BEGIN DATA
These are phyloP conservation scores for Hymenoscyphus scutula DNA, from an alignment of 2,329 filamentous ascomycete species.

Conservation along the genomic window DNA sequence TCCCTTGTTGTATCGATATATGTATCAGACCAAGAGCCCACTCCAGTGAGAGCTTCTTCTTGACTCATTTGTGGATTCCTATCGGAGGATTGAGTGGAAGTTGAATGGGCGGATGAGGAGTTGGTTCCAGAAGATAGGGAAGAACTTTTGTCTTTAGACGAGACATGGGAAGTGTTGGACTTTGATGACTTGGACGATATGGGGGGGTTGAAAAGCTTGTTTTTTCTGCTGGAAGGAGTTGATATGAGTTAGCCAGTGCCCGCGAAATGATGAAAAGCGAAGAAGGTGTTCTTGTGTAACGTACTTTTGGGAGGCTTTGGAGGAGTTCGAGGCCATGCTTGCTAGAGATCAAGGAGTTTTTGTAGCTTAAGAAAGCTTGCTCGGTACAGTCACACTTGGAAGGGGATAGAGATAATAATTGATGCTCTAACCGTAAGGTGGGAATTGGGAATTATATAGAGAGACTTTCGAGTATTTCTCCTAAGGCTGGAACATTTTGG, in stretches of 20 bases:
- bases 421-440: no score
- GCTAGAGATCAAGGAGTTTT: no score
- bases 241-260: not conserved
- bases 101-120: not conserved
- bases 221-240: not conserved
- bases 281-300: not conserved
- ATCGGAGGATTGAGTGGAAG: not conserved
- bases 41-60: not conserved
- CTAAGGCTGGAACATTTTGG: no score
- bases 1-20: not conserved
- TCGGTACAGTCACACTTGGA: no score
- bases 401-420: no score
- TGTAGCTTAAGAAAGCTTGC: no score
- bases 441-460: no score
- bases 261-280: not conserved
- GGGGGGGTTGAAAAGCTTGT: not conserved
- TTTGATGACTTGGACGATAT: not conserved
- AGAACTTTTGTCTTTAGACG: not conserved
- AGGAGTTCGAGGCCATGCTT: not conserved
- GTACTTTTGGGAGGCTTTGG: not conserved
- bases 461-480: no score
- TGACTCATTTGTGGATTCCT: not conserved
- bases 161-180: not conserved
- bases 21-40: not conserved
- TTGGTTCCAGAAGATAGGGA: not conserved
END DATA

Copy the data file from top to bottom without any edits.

These are phyloP conservation scores for Hymenoscyphus scutula DNA, from an alignment of 2,329 filamentous ascomycete species.

Conservation along the genomic window DNA sequence TCCCTTGTTGTATCGATATATGTATCAGACCAAGAGCCCACTCCAGTGAGAGCTTCTTCTTGACTCATTTGTGGATTCCTATCGGAGGATTGAGTGGAAGTTGAATGGGCGGATGAGGAGTTGGTTCCAGAAGATAGGGAAGAACTTTTGTCTTTAGACGAGACATGGGAAGTGTTGGACTTTGATGACTTGGACGATATGGGGGGGTTGAAAAGCTTGTTTTTTCTGCTGGAAGGAGTTGATATGAGTTAGCCAGTGCCCGCGAAATGATGAAAAGCGAAGAAGGTGTTCTTGTGTAACGTACTTTTGGGAGGCTTTGGAGGAGTTCGAGGCCATGCTTGCTAGAGATCAAGGAGTTTTTGTAGCTTAAGAAAGCTTGCTCGGTACAGTCACACTTGGAAGGGGATAGAGATAATAATTGATGCTCTAACCGTAAGGTGGGAATTGGGAATTATATAGAGAGACTTTCGAGTATTTCTCCTAAGGCTGGAACATTTTGG, in stretches of 20 bases:
- bases 421-440: no score
- GCTAGAGATCAAGGAGTTTT: no score
- bases 241-260: not conserved
- bases 101-120: not conserved
- bases 221-240: not conserved
- bases 281-300: not conserved
- ATCGGAGGATTGAGTGGAAG: not conserved
- bases 41-60: not conserved
- CTAAGGCTGGAACATTTTGG: no score
- bases 1-20: not conserved
- TCGGTACAGTCACACTTGGA: no score
- bases 401-420: no score
- TGTAGCTTAAGAAAGCTTGC: no score
- bases 441-460: no score
- bases 261-280: not conserved
- GGGGGGGTTGAAAAGCTTGT: not conserved
- TTTGATGACTTGGACGATAT: not conserved
- AGAACTTTTGTCTTTAGACG: not conserved
- AGGAGTTCGAGGCCATGCTT: not conserved
- GTACTTTTGGGAGGCTTTGG: not conserved
- bases 461-480: no score
- TGACTCATTTGTGGATTCCT: not conserved
- bases 161-180: not conserved
- bases 21-40: not conserved
- TTGGTTCCAGAAGATAGGGA: not conserved